Tennis: Gasquet puts cocaine scandal behind him
For months, Richard Gasquet felt as though he was starring in his own "disaster movie", a story about a Wimbledon semi-finalist, a Miami nightclub, a girl called 'Pamela', several French kisses and a positive dope test for cocaine.
Fortunately for the Frenchman, the cinema in his head is no longer playing 'The Cocaine Kiss Controversy', and for the first time in a long while he feels happy again with his life and with his game, especially as he prepared for the Australian Open by featuring in the Sydney International final on Saturday.
It was his first final since that evening with someone who has only ever been identified as 'Pamela'. And this will be Gasquet's first grand slam since "the story ended" when the Court of Arbitration for Sport last month cleared him of committing a doping offence, accepting his version of events that he had inadvertently ingested the drug when he kissed 'Pamela' the night before he gave a urine sample at the Miami tournament in March.
Before the CAS looked at it, Gasquet had already served a suspension of two and a half months, which meant that the closest he got to the French Open was following the coverage on television, and that he couldn't play on the Wimbledon grass.
Though he returned last August, and competed at the US Open, the World Anti-Doping Agency and the International Tennis Federation appealed to the CAS, suggesting that the tribunal had been lenient and requesting he be banned for at least a year.
Only now, after last month's judgment, is he starting to feel free again.
"It's been a nightmare movie, a disaster movie, something I never thought would happen to me," said Gasquet, the runner-up to Cypriot Marcos Baghdatis in Sydney, as he sat in the players' restaurant at Melbourne Park yesterday.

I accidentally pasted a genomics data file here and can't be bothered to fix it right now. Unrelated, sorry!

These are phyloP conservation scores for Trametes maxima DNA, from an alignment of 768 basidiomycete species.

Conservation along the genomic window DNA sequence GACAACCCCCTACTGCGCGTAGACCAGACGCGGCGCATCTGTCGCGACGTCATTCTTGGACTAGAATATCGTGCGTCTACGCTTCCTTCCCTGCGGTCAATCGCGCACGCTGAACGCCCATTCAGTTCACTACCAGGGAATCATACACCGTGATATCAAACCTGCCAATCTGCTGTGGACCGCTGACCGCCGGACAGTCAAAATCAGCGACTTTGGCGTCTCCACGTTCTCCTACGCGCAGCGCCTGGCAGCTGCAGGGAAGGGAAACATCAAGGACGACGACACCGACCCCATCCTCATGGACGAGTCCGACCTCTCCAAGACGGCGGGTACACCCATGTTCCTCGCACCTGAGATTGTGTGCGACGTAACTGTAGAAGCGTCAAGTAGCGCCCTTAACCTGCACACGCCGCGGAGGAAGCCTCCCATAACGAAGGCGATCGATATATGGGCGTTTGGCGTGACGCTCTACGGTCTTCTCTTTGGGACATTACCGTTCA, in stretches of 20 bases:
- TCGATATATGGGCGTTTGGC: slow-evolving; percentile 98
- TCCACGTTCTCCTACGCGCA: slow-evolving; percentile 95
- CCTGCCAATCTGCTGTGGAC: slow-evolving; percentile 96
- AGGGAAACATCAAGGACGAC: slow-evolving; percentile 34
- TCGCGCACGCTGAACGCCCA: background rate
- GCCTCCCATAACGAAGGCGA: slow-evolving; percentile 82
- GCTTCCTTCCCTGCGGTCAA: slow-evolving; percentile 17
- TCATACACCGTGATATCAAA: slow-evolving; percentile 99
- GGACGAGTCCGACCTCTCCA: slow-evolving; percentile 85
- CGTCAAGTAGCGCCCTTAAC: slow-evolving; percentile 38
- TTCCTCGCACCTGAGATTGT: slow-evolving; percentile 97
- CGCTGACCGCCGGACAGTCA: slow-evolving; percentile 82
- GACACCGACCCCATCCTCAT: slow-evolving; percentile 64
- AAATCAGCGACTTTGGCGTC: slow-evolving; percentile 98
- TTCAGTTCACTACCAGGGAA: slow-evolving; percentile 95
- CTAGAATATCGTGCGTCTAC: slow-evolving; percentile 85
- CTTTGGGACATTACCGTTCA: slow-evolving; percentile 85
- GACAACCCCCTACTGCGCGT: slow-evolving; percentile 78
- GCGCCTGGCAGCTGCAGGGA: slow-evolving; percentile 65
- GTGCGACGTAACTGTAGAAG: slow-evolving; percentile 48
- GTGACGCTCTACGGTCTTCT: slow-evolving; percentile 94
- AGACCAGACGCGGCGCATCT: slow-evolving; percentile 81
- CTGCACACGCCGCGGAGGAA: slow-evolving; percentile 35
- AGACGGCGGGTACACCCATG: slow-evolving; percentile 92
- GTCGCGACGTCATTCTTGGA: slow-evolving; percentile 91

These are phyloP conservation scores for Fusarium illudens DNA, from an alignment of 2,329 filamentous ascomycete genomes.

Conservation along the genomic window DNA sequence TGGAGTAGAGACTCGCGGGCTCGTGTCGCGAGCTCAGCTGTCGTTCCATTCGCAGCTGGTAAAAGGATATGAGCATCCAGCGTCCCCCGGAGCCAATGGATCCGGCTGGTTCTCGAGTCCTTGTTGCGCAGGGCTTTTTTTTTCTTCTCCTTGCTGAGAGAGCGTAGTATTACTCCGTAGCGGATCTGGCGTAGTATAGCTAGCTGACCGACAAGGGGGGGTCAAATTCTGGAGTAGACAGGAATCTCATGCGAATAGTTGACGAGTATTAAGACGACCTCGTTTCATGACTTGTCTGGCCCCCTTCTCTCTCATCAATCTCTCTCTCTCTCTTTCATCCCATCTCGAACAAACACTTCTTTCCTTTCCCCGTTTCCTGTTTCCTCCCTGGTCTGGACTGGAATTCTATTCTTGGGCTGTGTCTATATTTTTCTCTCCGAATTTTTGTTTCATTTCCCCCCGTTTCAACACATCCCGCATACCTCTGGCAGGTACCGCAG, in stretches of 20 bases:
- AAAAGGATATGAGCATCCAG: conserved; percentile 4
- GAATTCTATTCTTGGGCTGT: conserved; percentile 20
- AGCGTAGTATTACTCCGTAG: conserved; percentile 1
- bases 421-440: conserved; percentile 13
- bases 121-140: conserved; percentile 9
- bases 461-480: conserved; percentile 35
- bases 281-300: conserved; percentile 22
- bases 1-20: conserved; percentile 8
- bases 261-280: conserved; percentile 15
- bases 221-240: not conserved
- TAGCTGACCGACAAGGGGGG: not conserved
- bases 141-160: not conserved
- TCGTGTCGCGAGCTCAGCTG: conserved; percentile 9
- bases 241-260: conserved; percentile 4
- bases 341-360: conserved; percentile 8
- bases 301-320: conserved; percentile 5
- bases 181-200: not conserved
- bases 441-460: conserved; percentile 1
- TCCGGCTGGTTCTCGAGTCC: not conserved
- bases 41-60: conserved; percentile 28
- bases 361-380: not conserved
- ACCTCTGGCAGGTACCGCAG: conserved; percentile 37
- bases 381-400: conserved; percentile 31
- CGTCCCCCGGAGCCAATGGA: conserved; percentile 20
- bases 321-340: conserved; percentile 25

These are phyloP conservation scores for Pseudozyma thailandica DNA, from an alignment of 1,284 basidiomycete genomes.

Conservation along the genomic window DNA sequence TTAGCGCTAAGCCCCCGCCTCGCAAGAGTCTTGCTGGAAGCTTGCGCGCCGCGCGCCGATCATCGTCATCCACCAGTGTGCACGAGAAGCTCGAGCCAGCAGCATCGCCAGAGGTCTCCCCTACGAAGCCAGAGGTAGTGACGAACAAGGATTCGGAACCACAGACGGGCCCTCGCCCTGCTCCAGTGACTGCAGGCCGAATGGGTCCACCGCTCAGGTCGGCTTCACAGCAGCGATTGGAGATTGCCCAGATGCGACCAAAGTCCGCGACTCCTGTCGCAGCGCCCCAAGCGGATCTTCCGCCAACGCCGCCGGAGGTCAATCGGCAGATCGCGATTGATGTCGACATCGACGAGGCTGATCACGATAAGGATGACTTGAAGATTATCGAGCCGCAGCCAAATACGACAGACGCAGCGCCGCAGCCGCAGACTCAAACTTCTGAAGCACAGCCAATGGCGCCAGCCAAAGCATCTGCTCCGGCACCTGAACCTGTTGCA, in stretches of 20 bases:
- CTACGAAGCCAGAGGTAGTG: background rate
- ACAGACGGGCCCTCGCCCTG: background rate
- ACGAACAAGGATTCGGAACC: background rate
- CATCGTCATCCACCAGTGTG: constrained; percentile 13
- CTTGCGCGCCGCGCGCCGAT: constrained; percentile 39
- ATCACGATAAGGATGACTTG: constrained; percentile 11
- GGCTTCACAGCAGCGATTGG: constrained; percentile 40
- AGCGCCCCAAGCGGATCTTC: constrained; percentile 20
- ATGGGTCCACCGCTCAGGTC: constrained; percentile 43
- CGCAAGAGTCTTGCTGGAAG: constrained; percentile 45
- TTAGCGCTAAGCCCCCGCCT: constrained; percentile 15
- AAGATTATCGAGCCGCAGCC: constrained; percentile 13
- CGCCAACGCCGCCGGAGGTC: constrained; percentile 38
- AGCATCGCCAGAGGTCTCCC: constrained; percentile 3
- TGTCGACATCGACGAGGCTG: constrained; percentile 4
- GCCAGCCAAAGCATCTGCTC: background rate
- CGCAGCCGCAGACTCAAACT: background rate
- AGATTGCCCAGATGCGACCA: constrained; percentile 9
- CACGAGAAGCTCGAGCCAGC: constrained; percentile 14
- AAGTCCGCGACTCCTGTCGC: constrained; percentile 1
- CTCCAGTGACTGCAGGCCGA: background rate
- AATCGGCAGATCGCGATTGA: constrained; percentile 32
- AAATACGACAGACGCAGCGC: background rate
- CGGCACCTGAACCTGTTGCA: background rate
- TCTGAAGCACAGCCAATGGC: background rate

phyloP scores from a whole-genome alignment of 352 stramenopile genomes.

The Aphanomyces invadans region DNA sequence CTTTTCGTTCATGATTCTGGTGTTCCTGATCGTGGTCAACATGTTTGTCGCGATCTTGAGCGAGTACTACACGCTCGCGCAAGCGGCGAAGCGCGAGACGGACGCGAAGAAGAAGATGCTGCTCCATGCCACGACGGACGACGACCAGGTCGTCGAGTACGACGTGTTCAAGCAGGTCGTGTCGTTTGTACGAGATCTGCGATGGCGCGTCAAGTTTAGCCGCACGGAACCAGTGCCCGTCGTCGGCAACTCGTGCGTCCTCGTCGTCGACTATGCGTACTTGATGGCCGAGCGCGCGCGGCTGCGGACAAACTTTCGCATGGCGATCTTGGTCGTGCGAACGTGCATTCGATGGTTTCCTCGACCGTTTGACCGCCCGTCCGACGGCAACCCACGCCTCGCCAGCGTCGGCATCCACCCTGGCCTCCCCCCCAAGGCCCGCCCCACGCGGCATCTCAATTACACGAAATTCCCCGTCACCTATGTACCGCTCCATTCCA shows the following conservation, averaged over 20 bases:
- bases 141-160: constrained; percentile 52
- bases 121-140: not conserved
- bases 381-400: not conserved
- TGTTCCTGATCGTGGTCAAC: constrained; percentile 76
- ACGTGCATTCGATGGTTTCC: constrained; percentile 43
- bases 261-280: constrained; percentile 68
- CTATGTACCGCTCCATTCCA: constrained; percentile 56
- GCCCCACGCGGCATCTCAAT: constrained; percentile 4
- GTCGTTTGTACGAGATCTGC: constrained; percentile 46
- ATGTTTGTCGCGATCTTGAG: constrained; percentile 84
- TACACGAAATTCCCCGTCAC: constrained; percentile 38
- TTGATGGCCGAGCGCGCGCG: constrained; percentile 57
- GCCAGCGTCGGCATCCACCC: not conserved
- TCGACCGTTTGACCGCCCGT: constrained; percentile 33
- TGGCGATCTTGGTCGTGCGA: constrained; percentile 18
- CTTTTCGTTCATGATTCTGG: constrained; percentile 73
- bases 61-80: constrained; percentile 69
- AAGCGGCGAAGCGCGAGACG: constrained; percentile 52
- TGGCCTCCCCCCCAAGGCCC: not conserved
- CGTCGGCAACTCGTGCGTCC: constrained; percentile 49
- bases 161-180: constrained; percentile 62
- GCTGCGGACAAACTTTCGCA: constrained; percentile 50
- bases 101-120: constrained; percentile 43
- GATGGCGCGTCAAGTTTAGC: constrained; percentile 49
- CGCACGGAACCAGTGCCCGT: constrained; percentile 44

"I think I had more chance of winning four grand slams in a year than testing positive for cocaine. I had to defend myself, and I did it. It was very tiring mentally because I had to deal with everything, with the public, with the press.
"It was a very big story in France, and the story just became so ridiculous. Mentally, it was tough. It's hard to come back from something like that, and that's why I was very happy to make the final in Sydney. I want to enjoy my tennis, to forget those horrible times, and remember how to be happy on court again."
It was of huge significance to Gasquet, personally as well as professionally, that the CAS exonerated him. Towards the end of last season, Gasquet still felt as though he was in that "movie", as there was still a chance that the CAS could have banned him.
"It was important for my honour to win that judgment. I'm not a drug man. I don't take cocaine at all. It was important to let people know that I never took cocaine," said the unseeded Gasquet, who tomorrow plays Mikhail Youzhny, the No 20 seed from Russia.
The two players who gave Gasquet the most support were Rafael Nadal, his Spanish friend from their junior days and Fabrice Santoro. "The players have been great with me, but especially Nadal and Santoro," said Gasquet, a former world No 7 who used to be known as 'Baby Federer'.
"I was in a really bad situation and I was very happy they supported me."